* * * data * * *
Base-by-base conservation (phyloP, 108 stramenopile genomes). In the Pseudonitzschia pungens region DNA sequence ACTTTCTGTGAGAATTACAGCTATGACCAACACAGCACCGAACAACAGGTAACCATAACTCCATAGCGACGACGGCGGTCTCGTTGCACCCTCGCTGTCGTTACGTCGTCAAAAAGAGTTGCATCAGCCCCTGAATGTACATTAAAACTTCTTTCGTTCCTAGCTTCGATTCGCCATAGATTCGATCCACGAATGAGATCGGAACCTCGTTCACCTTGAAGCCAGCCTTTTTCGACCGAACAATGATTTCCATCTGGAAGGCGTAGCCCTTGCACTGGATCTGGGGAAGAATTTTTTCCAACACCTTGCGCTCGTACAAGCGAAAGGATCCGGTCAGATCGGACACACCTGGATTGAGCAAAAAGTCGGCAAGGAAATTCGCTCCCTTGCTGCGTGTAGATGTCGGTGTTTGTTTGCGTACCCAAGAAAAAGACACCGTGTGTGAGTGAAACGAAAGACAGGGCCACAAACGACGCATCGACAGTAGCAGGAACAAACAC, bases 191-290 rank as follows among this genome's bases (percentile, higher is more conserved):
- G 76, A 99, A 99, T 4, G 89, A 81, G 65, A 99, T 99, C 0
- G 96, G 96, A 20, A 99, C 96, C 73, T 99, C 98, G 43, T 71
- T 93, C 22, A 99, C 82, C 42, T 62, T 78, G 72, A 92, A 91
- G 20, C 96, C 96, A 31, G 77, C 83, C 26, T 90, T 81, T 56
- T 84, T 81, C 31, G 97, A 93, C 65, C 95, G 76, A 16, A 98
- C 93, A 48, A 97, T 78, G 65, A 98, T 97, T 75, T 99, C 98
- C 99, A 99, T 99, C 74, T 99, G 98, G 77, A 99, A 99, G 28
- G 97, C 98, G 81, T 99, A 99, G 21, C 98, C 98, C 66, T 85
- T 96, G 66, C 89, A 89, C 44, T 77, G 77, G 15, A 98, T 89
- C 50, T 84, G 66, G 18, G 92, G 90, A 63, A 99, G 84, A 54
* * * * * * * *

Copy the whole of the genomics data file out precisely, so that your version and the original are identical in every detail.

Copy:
Base-by-base conservation (phyloP, 108 stramenopile genomes). In the Pseudonitzschia pungens region DNA sequence ACTTTCTGTGAGAATTACAGCTATGACCAACACAGCACCGAACAACAGGTAACCATAACTCCATAGCGACGACGGCGGTCTCGTTGCACCCTCGCTGTCGTTACGTCGTCAAAAAGAGTTGCATCAGCCCCTGAATGTACATTAAAACTTCTTTCGTTCCTAGCTTCGATTCGCCATAGATTCGATCCACGAATGAGATCGGAACCTCGTTCACCTTGAAGCCAGCCTTTTTCGACCGAACAATGATTTCCATCTGGAAGGCGTAGCCCTTGCACTGGATCTGGGGAAGAATTTTTTCCAACACCTTGCGCTCGTACAAGCGAAAGGATCCGGTCAGATCGGACACACCTGGATTGAGCAAAAAGTCGGCAAGGAAATTCGCTCCCTTGCTGCGTGTAGATGTCGGTGTTTGTTTGCGTACCCAAGAAAAAGACACCGTGTGTGAGTGAAACGAAAGACAGGGCCACAAACGACGCATCGACAGTAGCAGGAACAAACAC, bases 191-290 rank as follows among this genome's bases (percentile, higher is more conserved):
- G 76, A 99, A 99, T 4, G 89, A 81, G 65, A 99, T 99, C 0
- G 96, G 96, A 20, A 99, C 96, C 73, T 99, C 98, G 43, T 71
- T 93, C 22, A 99, C 82, C 42, T 62, T 78, G 72, A 92, A 91
- G 20, C 96, C 96, A 31, G 77, C 83, C 26, T 90, T 81, T 56
- T 84, T 81, C 31, G 97, A 93, C 65, C 95, G 76, A 16, A 98
- C 93, A 48, A 97, T 78, G 65, A 98, T 97, T 75, T 99, C 98
- C 99, A 99, T 99, C 74, T 99, G 98, G 77, A 99, A 99, G 28
- G 97, C 98, G 81, T 99, A 99, G 21, C 98, C 98, C 66, T 85
- T 96, G 66, C 89, A 89, C 44, T 77, G 77, G 15, A 98, T 89
- C 50, T 84, G 66, G 18, G 92, G 90, A 63, A 99, G 84, A 54